Federal officials and representatives of the U.S. Holocaust Memorial Museum in Washington, D.C., announced last week the seizure of the Rosenberg Diary, a long-lost journal kept during World War II by notorious Nazi party official and Adolph Hitler confidant Alfred Rosenberg.
The U.S. Attorney's Office for the District of Delaware and agents with U.S. Customs and Immigration Enforcement's Homeland Security Special Investigations Unit last November received a tip from an art security specialist regarding the historic document's whereabouts.
The Rosenberg Diary was seized after officials obtained a warrant from the U.S. District Court for the District of Delaware.
"Thanks to the tireless investigative work of HSI special agents and years of perseverance by both the U.S. Attorney's Office for the District of Delaware and the U.S. Holocaust Memorial Museum, the long-lost Rosenberg Diary has been recovered, not in Germany but in the United States," ICE Director John Morton said in a statement.
"This important record of the crimes of the Third Reich and the Holocaust is now preserved for all to see, study and learn from. The work of combating the international theft of cultural heritage is a key part of our work, and no matter how long these items may appear to be lost to history, that hard but important work will continue."
Alfred Rosenberg served during World War II as head of the Nazi party's foreign affairs department and as the Reich Minister for the Occupied Eastern Territories, playing a significant role in the mass murder of the Jewish people and in the deportation of civilians to forced labor camps in Eastern Europe.
Rosenberg also established the Reichsleiter Rosenberg Task Force to loot cultural property from Europe, according to officials.
Investigators believe Rosenberg's diary entries could provide historians with "a potential wealth of previously unknown information" because the Third Reich official was privy to much of the planning and conduct of World War II and the occupation of Soviet territory.
"The discovery and return of this long-lost, important historical document to the government of the United States is a significant achievement," U.S. Attorney Charles Oberly III said.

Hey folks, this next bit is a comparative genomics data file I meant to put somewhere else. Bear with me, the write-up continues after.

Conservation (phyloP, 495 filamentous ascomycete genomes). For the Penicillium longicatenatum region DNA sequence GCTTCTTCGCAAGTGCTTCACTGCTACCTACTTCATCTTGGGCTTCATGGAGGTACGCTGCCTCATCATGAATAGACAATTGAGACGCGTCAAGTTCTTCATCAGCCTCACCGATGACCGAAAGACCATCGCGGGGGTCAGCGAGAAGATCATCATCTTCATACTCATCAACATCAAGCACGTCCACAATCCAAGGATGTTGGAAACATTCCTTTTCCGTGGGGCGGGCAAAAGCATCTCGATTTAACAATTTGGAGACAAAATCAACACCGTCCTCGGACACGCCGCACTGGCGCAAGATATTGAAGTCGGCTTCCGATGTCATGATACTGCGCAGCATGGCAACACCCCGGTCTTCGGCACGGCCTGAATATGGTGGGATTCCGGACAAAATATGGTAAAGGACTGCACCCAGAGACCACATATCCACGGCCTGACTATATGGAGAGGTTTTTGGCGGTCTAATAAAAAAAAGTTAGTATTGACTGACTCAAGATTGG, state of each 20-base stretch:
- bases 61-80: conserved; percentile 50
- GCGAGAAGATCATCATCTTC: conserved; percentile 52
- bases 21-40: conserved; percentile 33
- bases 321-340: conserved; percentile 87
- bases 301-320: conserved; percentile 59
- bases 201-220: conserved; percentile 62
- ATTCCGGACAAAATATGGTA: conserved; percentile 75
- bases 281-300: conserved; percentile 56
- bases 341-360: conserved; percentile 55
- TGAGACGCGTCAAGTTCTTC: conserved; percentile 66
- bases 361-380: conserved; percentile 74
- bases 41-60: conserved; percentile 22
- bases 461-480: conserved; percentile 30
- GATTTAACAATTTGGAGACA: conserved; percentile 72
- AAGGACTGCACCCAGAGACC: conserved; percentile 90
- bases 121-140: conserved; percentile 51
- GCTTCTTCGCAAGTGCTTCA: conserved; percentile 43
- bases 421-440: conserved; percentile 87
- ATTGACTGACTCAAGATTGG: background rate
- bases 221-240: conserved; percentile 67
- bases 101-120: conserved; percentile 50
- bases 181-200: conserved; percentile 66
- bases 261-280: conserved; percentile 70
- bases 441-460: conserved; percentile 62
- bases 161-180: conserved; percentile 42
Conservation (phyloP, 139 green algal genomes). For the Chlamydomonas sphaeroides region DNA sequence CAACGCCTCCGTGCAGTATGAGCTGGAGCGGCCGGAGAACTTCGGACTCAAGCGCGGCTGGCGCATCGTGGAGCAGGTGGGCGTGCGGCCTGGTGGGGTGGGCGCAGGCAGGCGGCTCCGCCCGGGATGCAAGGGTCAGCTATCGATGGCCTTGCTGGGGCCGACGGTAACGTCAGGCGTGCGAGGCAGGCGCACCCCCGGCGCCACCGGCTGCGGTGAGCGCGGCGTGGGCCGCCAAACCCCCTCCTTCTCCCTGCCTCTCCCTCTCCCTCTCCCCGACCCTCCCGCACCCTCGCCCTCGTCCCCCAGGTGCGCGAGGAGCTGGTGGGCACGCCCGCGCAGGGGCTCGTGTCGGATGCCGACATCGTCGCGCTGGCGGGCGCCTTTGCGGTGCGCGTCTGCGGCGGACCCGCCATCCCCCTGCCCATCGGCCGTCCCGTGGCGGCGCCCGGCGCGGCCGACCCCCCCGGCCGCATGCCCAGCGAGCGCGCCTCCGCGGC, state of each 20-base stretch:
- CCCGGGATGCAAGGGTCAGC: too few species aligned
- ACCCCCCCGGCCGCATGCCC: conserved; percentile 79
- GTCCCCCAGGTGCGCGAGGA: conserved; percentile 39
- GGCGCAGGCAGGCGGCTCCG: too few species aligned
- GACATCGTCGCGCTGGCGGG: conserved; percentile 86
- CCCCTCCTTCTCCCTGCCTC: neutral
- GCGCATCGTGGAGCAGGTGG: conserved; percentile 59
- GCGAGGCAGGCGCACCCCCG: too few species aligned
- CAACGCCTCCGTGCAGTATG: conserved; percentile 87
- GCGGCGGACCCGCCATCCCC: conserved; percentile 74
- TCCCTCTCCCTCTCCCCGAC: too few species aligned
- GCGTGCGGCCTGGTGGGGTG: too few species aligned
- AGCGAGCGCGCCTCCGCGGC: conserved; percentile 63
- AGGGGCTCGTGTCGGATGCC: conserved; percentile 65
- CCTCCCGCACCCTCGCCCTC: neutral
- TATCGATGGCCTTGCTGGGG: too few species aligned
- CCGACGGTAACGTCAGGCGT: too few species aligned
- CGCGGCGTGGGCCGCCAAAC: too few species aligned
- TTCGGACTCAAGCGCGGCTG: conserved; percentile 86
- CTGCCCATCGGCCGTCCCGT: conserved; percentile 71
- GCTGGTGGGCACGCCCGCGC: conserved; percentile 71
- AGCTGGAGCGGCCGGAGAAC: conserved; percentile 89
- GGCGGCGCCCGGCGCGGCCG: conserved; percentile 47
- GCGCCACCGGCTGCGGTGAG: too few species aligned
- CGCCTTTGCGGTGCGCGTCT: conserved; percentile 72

"Although it is a reminder of a dark time, the Rosenberg Diary is important to our understanding of history. Our hope is that it will provide valuable insight to historians."
The Rosenberg Diary was seized by Allied Forces following Germany's surrender in May 1945 and kept in the Records Subsection of the U.S. Army War Crimes Branch's Documents Unit to serve as potential evidence of war crimes.
Rosenberg was during the Nuremberg Trials found guilty of conspiracy to commit aggressive warfare, crimes against peace, war crimes and crimes against humanity and was hanged on Oct. 16, 1946.
But authorities say following the trial, chief prosecutor Robert Kempner removed various documents – including the Rosenberg Diary – from U.S. government facilities in Nuremberg and kept them at his Landsowne, Pa. home until his death in 1993.
Now that the government has retrieved the Rosenberg Diary, it will be studied by officials at the U.S. Holocaust Memorial Museum.
"The United States Holocaust Memorial Museum is thrilled to have recovered the diary of Alfred Rosenberg, a leading Nazi ideologue," U.S. Holocaust Memorial Museum Director Sara Bloomfield said.
"As we build the collection of record on the Holocaust, having material that documents the actions of both perpetrators and victims is crucial to helping scholars understand how and why the Holocaust happened. The story of this diary demonstrates how much material remains to be collected and why rescuing this evidence is such an important museum priority."